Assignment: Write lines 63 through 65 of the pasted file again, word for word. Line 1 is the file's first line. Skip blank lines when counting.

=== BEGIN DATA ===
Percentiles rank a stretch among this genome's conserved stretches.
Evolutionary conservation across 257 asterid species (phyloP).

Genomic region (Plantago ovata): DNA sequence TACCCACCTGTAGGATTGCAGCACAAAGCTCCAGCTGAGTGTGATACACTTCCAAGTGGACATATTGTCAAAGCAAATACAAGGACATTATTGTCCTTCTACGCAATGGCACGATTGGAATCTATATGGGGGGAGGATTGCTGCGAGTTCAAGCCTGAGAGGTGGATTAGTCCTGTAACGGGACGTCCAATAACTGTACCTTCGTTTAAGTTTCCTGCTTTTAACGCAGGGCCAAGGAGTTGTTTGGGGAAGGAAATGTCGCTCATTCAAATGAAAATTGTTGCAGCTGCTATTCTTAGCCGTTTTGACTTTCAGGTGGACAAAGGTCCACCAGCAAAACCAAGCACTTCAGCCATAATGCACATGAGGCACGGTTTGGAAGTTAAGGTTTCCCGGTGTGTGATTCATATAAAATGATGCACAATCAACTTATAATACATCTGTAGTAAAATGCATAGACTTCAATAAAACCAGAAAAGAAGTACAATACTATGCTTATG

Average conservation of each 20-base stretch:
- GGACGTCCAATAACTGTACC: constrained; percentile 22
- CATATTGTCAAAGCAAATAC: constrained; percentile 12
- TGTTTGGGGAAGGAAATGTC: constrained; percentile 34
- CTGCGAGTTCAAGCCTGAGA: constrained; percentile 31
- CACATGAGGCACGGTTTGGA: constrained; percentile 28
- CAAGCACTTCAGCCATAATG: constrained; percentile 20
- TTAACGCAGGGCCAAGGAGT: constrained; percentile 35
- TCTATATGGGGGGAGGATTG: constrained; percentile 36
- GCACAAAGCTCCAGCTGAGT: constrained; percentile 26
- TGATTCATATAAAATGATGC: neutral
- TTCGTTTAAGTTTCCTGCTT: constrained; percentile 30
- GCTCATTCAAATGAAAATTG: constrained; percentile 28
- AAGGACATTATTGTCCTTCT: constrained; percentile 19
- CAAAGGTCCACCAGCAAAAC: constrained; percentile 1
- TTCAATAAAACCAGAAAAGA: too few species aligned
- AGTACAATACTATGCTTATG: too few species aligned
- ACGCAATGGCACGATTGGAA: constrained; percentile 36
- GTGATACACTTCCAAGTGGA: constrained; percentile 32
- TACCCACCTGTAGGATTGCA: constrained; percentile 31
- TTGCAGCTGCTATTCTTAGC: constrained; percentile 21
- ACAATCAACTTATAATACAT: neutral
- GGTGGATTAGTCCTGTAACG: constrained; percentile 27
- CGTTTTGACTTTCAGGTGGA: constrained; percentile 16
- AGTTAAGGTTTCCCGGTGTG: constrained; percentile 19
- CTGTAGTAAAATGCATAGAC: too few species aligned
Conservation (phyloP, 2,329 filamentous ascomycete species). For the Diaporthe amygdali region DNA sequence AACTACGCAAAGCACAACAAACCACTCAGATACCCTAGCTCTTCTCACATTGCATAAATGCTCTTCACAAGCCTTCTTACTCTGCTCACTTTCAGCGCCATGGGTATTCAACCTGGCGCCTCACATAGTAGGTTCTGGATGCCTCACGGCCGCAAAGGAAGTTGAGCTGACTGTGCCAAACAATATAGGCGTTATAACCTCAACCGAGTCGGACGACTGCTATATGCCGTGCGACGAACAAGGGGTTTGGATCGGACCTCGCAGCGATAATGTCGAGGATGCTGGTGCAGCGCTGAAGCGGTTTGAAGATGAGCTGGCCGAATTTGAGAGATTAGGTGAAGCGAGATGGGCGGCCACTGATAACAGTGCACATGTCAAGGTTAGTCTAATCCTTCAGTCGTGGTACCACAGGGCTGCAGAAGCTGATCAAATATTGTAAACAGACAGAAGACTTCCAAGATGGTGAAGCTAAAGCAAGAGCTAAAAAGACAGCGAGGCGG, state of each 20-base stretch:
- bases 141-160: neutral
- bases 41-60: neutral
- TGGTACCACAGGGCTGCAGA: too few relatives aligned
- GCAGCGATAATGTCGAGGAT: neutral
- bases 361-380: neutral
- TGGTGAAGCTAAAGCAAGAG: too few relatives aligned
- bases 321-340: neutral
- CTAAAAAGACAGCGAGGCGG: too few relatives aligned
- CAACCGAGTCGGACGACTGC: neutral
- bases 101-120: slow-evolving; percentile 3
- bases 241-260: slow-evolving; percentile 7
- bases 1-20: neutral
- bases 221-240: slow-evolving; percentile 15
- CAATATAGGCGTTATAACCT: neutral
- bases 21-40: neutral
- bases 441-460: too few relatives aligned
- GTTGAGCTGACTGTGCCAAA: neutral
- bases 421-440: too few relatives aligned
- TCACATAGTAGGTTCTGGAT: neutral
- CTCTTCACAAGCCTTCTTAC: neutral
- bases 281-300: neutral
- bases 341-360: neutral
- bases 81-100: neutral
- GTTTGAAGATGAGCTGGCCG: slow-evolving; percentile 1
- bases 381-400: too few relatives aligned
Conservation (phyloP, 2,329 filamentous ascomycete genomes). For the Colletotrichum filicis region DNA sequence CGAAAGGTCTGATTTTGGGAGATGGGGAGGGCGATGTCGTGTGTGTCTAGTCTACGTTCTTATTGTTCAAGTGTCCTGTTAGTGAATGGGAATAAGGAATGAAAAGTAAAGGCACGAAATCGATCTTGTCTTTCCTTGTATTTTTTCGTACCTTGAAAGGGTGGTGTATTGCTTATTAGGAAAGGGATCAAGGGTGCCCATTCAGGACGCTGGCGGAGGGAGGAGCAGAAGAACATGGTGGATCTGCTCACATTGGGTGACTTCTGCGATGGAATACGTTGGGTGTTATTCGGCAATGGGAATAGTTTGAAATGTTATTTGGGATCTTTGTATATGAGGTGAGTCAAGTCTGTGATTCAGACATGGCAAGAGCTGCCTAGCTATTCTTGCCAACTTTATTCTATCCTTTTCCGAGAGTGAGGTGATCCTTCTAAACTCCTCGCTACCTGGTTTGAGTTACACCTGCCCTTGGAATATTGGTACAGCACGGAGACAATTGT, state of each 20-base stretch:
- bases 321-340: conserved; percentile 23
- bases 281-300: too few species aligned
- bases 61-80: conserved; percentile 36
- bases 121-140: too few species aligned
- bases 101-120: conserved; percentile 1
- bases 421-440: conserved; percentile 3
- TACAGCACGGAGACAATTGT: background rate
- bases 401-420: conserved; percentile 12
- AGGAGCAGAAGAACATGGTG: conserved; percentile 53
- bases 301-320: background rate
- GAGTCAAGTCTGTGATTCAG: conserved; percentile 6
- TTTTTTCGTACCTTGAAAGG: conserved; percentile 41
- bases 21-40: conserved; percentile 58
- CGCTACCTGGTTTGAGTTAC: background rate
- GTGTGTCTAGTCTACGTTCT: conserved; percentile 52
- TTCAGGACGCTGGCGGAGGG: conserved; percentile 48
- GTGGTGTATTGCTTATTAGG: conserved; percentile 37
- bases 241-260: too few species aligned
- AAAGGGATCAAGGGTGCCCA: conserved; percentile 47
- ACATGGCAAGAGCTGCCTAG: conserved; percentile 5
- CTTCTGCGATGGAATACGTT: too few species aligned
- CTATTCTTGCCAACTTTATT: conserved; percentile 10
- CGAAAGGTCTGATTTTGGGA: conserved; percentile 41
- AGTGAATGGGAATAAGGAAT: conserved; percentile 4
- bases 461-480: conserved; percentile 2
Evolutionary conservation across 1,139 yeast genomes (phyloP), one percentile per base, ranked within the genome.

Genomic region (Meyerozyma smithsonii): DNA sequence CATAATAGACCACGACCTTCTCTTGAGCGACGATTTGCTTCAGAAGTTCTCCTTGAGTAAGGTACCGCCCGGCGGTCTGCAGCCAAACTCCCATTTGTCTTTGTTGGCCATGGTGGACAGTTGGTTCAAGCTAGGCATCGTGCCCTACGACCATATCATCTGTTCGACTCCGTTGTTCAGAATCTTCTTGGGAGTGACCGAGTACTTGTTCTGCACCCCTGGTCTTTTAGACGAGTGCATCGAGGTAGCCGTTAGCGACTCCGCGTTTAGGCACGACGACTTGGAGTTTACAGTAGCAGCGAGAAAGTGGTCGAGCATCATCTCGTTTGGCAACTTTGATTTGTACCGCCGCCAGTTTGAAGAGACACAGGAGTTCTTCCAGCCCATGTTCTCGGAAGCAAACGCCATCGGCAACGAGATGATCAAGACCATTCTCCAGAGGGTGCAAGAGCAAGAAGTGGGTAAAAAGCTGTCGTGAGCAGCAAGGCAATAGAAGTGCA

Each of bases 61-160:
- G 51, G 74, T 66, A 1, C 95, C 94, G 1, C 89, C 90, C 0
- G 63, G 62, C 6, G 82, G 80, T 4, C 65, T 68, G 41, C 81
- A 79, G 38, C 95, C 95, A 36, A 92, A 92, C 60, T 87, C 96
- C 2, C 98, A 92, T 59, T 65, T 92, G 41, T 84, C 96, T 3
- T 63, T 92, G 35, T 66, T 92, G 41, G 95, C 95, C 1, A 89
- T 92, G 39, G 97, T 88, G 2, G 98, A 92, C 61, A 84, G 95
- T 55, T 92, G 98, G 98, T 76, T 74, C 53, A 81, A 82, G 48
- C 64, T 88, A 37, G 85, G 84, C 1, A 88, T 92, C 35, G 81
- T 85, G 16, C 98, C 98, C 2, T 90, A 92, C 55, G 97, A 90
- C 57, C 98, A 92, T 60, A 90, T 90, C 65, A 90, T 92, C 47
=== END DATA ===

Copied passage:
- TACAGCACGGAGACAATTGT: background rate
- bases 401-420: conserved; percentile 12
- AGGAGCAGAAGAACATGGTG: conserved; percentile 53